Under the UK's current market abuse regime, an issuer must disclose inside information to the market as soon as possible. However, this obligation can be delayed in certain circumstances and provided certain conditions are met.

Broadly, an issuer may delay disclosure if that disclosure may prejudice a legitimate interest of the issuer. The FCA's Disclosure Rules and Transparency Rules (DTR) currently contain guidance on the application of the relevant rule. The FCA is consulting on a proposed change to this guidance.
 
The issue
 
In CP15/38, the FCA notes that feedback from issuers and stakeholders suggests that changes to the legal and regulatory landscape can result in more instances of inside information arising and being disclosed. The FCA cites, for example, the recent changes in the EU Transparency Directive which removed the requirement for issuers to provide quarterly trading updates. The FCA understands that, in some cases, this has led to less structured discussions taking place between issuers and investors where both parties can have differing views as to whether inside information is being shared.
 
Additionally, feedback also suggests that the definition of inside information is being applied increasingly widely during investigations and as evidenced, in particular, by a recent Tribunal Decision.
 
As such, issuers may feel that there are increasing circumstances where they may be in possession of inside information and that a delay in disclosing it would be legitimate. However, the current drafting of the FCA's guidance may be hindering issuers in determining when a delay is justified.
 
The proposal
 
The current rule on delaying disclosure is contained in rule 2.5.1 of the DTR. It is amplified by examples at rule 2.5.3R. The examples are copied from the EU market abuse directive (from which our current market abuse regime is derived) and are specified not be exhaustive. However, accompanying guidance in note 2.5.5G states that "the FCA considers that, other than in relation to impending developments or matters described in DTR 2.5.3R, there are unlikely to be other circumstances where delay would be justified".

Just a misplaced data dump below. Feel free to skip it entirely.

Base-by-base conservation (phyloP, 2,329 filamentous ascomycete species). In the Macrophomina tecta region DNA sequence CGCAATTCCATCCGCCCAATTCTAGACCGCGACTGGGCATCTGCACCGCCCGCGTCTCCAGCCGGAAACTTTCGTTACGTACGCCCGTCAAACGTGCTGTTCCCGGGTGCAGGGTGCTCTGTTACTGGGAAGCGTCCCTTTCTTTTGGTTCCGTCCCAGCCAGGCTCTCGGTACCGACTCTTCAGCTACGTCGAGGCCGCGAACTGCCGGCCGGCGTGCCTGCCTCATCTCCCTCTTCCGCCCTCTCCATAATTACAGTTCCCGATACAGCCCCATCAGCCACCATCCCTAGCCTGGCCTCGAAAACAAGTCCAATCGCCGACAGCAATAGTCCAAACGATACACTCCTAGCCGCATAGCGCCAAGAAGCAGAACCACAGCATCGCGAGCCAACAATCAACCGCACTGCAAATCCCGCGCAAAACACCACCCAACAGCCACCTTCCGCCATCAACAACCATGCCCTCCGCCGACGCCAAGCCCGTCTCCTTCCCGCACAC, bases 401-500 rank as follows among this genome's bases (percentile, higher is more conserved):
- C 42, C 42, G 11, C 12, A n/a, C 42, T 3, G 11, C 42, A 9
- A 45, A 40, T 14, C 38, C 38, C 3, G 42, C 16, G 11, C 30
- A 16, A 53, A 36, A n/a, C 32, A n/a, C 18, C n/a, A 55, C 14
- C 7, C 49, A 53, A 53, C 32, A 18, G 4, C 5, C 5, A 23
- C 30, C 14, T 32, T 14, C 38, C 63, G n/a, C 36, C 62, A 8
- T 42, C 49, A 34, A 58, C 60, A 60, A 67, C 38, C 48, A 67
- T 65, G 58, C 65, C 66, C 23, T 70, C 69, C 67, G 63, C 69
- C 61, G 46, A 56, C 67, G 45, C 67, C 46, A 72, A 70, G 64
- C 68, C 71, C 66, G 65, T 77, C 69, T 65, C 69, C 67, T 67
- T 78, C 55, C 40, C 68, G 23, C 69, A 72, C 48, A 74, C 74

The consultation notes that there is a sense that, as drafted, the DTR may put constraints on an issuer's ability to delay disclosure which goes further than the EU's requirements. It also states that there is a view that this could lead issuers to disclose information at too early a stage.
 
The FCA is therefore proposing to delete the words quoted above at the end of DTR guidance note 2.5.5G.
 
The consultation notes that whilst the FCA is not proposing to define a list of what may constitute a legitimate interest to delay disclosure, the new EU Market Abuse Regulation (MAR), which comes into force on 3 July 2016, and which will replace our current regime, requires the European Securities and Markets Authority (ESMA) to issue guidance to create such a list. The FCA states that it will look closely at this, and encourages other interested parties to do the same.
 
Inter-relation with MAR
 
CP15/38 is based on the current market abuse regime. This will be replaced with effect from 3 July 2016, by a new regime implemented by MAR. As a Regulation, this will have direct applicability in the UK and does not require us to pass any laws or regulations. However, it will mean that existing laws and regulations will need to be reviewed and possibly repealed or revised to ensure they do not conflict with MAR. This will include the FCA's handbook which includes the DTR.

The FCA is consulting separately on changes to its handbook to take account of MAR (CP15/35) and we report separately on that in this newsletter. That consultation also includes proposed changes in respect of the disclosure of inside information. The FCA notes that it will assess feedback from both consultations to ensure a consistent approach.

 Specifically, the FCA notes, in CP15/38, that the UK's current definition of inside information, which is contained in section 118 of the Financial Services and Markets Act 2000 (FSMA), will be repealed and replaced by MAR. The FCA points out, however, that the MAR definition is materially unchanged from the definition in s118 of FSMA. MAR's provisions relating to the disclosure of inside information, and when such disclosure may be delayed, are also similar to our current regime.